In the coming months, when the sweltering humidity of Buenos Aires becomes too much for daily trips to the heladería to overcome, a journey south to the cooler regions of Argentina serves as a necessary relief for many weary travellers. Ushuaia, the proudly claimed southernmost city in the world, is a great option for breaking out of the concrete jungle.
The city is also the jumping off point for explorations into Tierra del Fuego National Park, and all the outdoors activities the park has to offer. As tourism in Argentina has grown in general over the last decade, Ushuaia has become a popular destination for those venturing beyond Buenos Aires. A century ago, however, this was the destination of a very different sort of visitor.
The Prison at the End of the World
At the turn of the 20th century Argentina and Chile were both pursuing southern expansion and several battles had already been fought over territorial claims. Control over Tierra del Fuego was considered especially important because the Magellan strait was an important strategic passage between the Atlantic and Pacific oceans. European powers were also becoming increasingly interested in the region.
For these reasons the government in Buenos Aires decided it was necessary to establish a population in this far-flung territory. In 1883, president Julio Argentino Roca proposed that the nation establish a penal colony at the southern most tip of the Republic. Three years later colonists arrived and began building primitive shelters to house convicts, who according to the penal code of the time were being condemned to a punishment, “one step shy of the death penalty.”When the construction of the national penitentiary began in 1902, there were already a dozen prisoners living in wood and tin huts. The convicts sentenced to the penitentiary in Ushuaia were dangerous repeat offenders and political prisoners sent down from jails in Buenos Aires province.
The prisoners themselves were forced to construct the penitentiary. When the building was finally completed in 1920 it included a central hall and five pavilions, each with 76 individual cells. The prison, however, was habitually overcrowded and often crammed over 600 prisoners into its 380 single cells. Throughout the ’30s the prison population equalled that of Ushuaia.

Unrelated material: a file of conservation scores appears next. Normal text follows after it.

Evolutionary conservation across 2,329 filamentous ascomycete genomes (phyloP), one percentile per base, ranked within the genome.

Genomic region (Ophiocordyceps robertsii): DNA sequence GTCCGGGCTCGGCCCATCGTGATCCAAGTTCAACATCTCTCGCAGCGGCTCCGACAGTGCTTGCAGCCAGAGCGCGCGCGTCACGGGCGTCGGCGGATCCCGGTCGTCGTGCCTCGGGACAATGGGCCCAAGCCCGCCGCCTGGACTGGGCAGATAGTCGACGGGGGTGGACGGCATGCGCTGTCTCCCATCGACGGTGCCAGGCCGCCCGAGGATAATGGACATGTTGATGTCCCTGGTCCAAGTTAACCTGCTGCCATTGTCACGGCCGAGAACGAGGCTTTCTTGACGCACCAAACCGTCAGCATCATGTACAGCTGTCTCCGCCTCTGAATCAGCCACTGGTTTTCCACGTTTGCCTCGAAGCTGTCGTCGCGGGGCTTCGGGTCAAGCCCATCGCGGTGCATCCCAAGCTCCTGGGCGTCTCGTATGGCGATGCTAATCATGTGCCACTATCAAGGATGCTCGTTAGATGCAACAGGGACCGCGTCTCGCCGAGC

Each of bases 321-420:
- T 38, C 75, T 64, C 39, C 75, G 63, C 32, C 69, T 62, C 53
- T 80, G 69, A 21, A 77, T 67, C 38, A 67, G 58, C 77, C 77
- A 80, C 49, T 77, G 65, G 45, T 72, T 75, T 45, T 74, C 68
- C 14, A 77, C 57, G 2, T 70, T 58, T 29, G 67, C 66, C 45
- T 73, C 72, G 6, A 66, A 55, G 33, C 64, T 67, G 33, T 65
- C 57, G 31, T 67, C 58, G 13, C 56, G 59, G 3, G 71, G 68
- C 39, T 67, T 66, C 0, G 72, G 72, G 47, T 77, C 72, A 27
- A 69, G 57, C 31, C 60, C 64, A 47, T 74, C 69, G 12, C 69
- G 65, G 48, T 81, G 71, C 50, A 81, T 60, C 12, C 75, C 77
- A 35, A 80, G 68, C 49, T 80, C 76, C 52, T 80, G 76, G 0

Off to Work They GoThese prisoners were not spared the time to sit around tallying off their days left “inside” on their cell walls. Many were serving life sentences, and they were forced into tough manual labour. Besides building the penitentiary, they also constructed the basic infrastructure of the city of Ushuaia. Projects included the construction of Ushuaia’s first electricity generator and grid, roads, bridges, printing press, telephone wires, sewage system and fire department. As compensation for their labour prisoners received a tiny salary and a primary school education.
The prisoners were also compelled to venture out on the infamous “prisoner’s train” to retrieve lumber from the forest which today makes up Tierra del Fuego National Park. The first tracks were laid in 1910 and during the next few years they cut through the centre of town and out into the surrounding wilderness.
The lumber gathered by the prisoners fuelled Ushuaia’s growth. Every morning two trains departed from the jail, the first travelled to the end of the line, where armed guards oversaw the prisoners as they lay more tracks. The second train stopped in the forest so that the prisoners could chop trees into lumber.Despite the freezing rain and usually bitter, damp conditions in the forest the prisoners cherished their time away from the jail because it was the most freedom they were given. Only those with records of good behaviour were allowed to work on the train. Though a couple of escapes were attempted, each time the runaways returned to the prison begging for shelter and forgiveness.
Okay, That’s Enough of That
In 1947, with Argentine territory in Tierra del Fuego firmly established and Ushuaia a functioning city, president Juan Domingo Perón closed the national penitentiary for humanitarian reasons. Today, the former penitentiary houses The Maritime Museum of Ushuaia. The museum complex includes the Prison Museum, The Antarctic Museum and the Marine Art Museum.
If you plan on making Ushuaia your Patagonian summer destination be sure to visit the museum and put the city in its proper context.